We Are Your Friends and all the images you see in this review are owned by Warner Bros. Pictures
Directed by Max Joseph
How many music movies are we going to get this month!? Straight Outta Compton is still dominating the box office, Rikki and the Flash came out just before that, and now we have this movie about Electronica artist? Well while those movies were banking at least somewhat on nostalgia and music from decades ago that everyone’s familiar with, this one’s trying to be a bit more modern with a genre that while being around since at least the eighties, hasn’t become prominent in the mainstream until the last five or six years. Not only that, but the movie also has a fairly significant draw in Zac Efron who’s been really trying to stretch himself creatively in the last couple of years in order to distance himself from his Disney super star days, and has actually been succeeding for the most part. Are we getting another classic rise to stardom story with a fresh coat of paint, or is this going to be an unbearable slog despite it being about a genre of music that’s underrepresented in cinema despite its popularity in the pop world? Let’s find out!!
The movie is about Cole (Zac Efron) who’s a struggling Electronica artist in the San Fernando Valley. Like most creative types, he spends half his time working on his trade and the other half not doing much else, but he clearly has a passion for what he does and has aspirations to be one of the best. His three friends are Mason, Ollie, and Squirrel (played by Jonny Weston, Shiloh Fernandez, and Alex Shaffer respectively), and they don’t seem to have much going on in their lives either. Much less in fact considering that aside from Shiloh Fernandez (who half-heartedly wants to be an actor), none of them even have much of a dream to be striving towards and are just running out the clock on their twenties. They’re all still young even if the actors are clearly pushing thirty, but they are reaching the point in their lives where they can’t keep goofing around and have to either commit to whatever goals they have or move on to something else. Opportunity comes a knocking for Cole as he finds himself chatting up another electronica artist called James (Wes Bently) who has indeed made it in the industry and the two of them become friends in a sort of mentor mentee relationship. As with all music stories though, there has to be something to strain the friendship and in this case it’s James’s assistant Sophie (Emily Ratajkowski) who Cole starts crushing on immediately despite her relationship with James outside of her role as his employee. Will Cole be able to handle the modicum of success that slowly starts to take form now that he knows someone in the industry who’s willing to give him a chance? Will everything fall apart because he’s a dumb ass twenty-something that refuses to find ANY other person to fall in love with? Will his friends… do other stuff?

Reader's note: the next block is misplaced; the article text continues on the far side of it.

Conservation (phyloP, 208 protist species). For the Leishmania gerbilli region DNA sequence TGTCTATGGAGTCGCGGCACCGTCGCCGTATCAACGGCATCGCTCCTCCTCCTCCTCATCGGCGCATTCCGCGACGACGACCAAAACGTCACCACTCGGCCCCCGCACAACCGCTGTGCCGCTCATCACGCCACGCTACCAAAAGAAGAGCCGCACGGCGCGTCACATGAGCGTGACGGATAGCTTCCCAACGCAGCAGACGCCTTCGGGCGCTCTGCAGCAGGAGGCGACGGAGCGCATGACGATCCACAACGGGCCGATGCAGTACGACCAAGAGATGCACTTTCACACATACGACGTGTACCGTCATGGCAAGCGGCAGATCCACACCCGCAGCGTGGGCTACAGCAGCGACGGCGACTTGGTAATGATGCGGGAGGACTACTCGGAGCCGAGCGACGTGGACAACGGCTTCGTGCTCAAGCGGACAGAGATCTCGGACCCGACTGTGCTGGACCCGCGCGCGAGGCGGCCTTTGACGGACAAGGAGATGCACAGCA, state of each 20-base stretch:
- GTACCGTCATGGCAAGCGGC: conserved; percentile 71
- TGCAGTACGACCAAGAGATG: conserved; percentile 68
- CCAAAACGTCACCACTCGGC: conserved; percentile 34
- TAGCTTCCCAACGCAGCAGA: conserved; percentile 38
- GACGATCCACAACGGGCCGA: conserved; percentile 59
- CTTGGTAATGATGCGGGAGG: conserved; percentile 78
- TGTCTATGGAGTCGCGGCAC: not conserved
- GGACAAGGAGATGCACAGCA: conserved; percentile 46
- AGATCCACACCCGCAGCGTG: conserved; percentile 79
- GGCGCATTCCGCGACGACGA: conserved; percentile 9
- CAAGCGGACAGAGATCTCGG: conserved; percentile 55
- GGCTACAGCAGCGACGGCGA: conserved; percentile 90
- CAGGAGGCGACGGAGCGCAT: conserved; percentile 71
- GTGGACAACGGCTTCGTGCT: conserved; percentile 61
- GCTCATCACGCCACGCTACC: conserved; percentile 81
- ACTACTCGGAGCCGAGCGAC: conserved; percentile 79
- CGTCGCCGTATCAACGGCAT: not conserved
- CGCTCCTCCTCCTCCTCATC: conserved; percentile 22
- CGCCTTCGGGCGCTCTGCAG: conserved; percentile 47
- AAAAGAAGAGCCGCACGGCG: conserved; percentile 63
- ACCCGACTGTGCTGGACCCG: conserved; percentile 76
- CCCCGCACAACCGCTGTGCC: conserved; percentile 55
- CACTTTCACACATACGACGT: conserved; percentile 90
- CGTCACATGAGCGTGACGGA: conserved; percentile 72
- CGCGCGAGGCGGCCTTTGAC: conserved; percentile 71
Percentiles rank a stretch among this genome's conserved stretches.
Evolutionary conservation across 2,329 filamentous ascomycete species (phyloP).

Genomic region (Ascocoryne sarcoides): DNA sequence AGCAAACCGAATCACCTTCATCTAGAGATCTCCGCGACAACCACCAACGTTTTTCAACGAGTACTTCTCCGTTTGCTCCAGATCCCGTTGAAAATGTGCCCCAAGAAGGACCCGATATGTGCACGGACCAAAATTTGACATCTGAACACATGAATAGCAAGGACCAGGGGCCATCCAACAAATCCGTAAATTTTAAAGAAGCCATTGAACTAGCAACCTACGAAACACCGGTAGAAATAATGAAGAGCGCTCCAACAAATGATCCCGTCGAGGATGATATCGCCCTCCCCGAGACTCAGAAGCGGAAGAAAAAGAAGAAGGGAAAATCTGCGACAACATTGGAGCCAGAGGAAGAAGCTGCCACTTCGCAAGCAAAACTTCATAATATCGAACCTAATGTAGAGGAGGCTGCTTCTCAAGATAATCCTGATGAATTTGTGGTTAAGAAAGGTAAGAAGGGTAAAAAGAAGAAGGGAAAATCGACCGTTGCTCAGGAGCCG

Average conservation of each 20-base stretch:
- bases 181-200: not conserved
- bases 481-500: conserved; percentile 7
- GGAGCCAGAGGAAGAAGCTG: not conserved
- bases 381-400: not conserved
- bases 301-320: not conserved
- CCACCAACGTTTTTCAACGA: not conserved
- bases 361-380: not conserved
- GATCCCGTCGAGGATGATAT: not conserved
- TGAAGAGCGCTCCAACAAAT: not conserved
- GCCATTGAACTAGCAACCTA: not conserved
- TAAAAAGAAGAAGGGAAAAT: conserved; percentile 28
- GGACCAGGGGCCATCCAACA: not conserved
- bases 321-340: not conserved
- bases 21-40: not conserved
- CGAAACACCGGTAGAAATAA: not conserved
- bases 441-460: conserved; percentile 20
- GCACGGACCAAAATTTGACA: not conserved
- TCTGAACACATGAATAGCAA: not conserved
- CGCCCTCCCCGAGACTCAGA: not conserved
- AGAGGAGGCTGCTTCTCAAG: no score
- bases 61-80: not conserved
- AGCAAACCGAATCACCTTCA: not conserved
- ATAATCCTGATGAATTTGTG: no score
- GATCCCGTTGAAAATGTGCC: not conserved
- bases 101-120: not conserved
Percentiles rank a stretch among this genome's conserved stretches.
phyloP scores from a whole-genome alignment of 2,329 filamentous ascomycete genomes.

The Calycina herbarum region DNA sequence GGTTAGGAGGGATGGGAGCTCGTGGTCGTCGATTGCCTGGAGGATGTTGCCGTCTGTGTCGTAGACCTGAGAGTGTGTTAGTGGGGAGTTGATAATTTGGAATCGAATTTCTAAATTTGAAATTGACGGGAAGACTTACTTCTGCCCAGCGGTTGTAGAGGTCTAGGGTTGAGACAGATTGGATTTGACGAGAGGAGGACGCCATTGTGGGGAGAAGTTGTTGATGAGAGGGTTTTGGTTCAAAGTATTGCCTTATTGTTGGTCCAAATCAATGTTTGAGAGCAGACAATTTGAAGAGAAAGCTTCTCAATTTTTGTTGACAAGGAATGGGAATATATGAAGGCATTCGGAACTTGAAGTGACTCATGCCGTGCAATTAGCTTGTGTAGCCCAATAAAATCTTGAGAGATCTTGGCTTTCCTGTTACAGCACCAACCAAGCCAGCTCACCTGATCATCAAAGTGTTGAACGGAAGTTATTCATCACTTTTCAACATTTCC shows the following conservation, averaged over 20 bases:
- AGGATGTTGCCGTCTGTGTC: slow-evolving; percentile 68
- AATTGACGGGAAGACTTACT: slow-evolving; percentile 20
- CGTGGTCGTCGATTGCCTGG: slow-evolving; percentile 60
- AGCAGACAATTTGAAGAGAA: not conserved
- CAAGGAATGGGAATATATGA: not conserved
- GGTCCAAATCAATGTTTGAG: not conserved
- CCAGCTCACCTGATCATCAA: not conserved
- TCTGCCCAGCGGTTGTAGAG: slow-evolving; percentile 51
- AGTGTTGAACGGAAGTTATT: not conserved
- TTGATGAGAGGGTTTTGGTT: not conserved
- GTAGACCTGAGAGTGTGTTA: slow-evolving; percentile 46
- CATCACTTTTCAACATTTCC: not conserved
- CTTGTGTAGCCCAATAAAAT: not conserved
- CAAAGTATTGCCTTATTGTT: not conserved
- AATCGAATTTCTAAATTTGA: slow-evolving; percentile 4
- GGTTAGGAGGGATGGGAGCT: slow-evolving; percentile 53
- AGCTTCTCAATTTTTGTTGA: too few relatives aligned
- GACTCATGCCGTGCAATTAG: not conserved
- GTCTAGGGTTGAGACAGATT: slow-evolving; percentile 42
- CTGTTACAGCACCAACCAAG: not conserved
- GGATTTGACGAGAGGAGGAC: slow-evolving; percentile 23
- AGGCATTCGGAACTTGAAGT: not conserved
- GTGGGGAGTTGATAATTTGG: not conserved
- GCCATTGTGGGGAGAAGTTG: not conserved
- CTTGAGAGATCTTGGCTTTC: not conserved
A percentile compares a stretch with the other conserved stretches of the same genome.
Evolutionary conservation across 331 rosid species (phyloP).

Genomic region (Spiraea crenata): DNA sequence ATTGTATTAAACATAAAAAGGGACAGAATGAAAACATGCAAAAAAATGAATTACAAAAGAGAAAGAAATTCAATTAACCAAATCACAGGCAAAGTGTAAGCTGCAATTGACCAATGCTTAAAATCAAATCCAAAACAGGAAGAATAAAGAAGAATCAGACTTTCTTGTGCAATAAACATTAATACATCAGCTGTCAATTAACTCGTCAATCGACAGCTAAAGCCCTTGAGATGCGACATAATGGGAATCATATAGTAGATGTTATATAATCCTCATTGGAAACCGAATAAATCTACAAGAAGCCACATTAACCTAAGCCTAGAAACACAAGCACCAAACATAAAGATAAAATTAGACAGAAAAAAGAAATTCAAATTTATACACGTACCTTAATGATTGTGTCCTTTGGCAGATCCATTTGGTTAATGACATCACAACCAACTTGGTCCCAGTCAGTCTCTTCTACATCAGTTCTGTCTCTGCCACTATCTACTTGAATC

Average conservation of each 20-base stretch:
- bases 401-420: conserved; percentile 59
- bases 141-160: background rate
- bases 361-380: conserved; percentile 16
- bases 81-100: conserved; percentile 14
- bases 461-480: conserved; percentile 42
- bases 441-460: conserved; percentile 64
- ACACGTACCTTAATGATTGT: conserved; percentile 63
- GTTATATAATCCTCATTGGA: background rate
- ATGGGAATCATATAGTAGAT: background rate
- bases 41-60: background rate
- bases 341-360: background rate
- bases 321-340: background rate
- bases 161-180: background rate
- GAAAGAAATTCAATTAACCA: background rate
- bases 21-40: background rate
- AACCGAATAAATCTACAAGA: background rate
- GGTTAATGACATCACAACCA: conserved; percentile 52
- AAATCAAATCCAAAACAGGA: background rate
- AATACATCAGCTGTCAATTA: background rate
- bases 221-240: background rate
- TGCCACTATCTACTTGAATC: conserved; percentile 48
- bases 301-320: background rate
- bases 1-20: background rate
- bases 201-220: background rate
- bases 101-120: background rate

Sailor Moon and all the images you see in this recap are owned by Toei Animation and licensed by Viz Media
Episode directed by Kazuhisa Takenouchi
We’re back with another episode of Sailor Moon Origins! The last episode was by no means perfect, but it did show that just because they weren’t working directly from a story in the manga doesn’t mean they can’t make the filler in this show enjoyable. Can this episode keep up with the level of quality we saw last time around, or are we already headed for a downward spiral until Sailor Mercury shows up in this? Let’s find out!!
The episode begins with Jadeite’s performance review in which he embellishes his accomplishments I’m the last two episodes.
American Ultra and all the images you see in this review are owned by Lionsgate
Directed by Nima Nourizadeh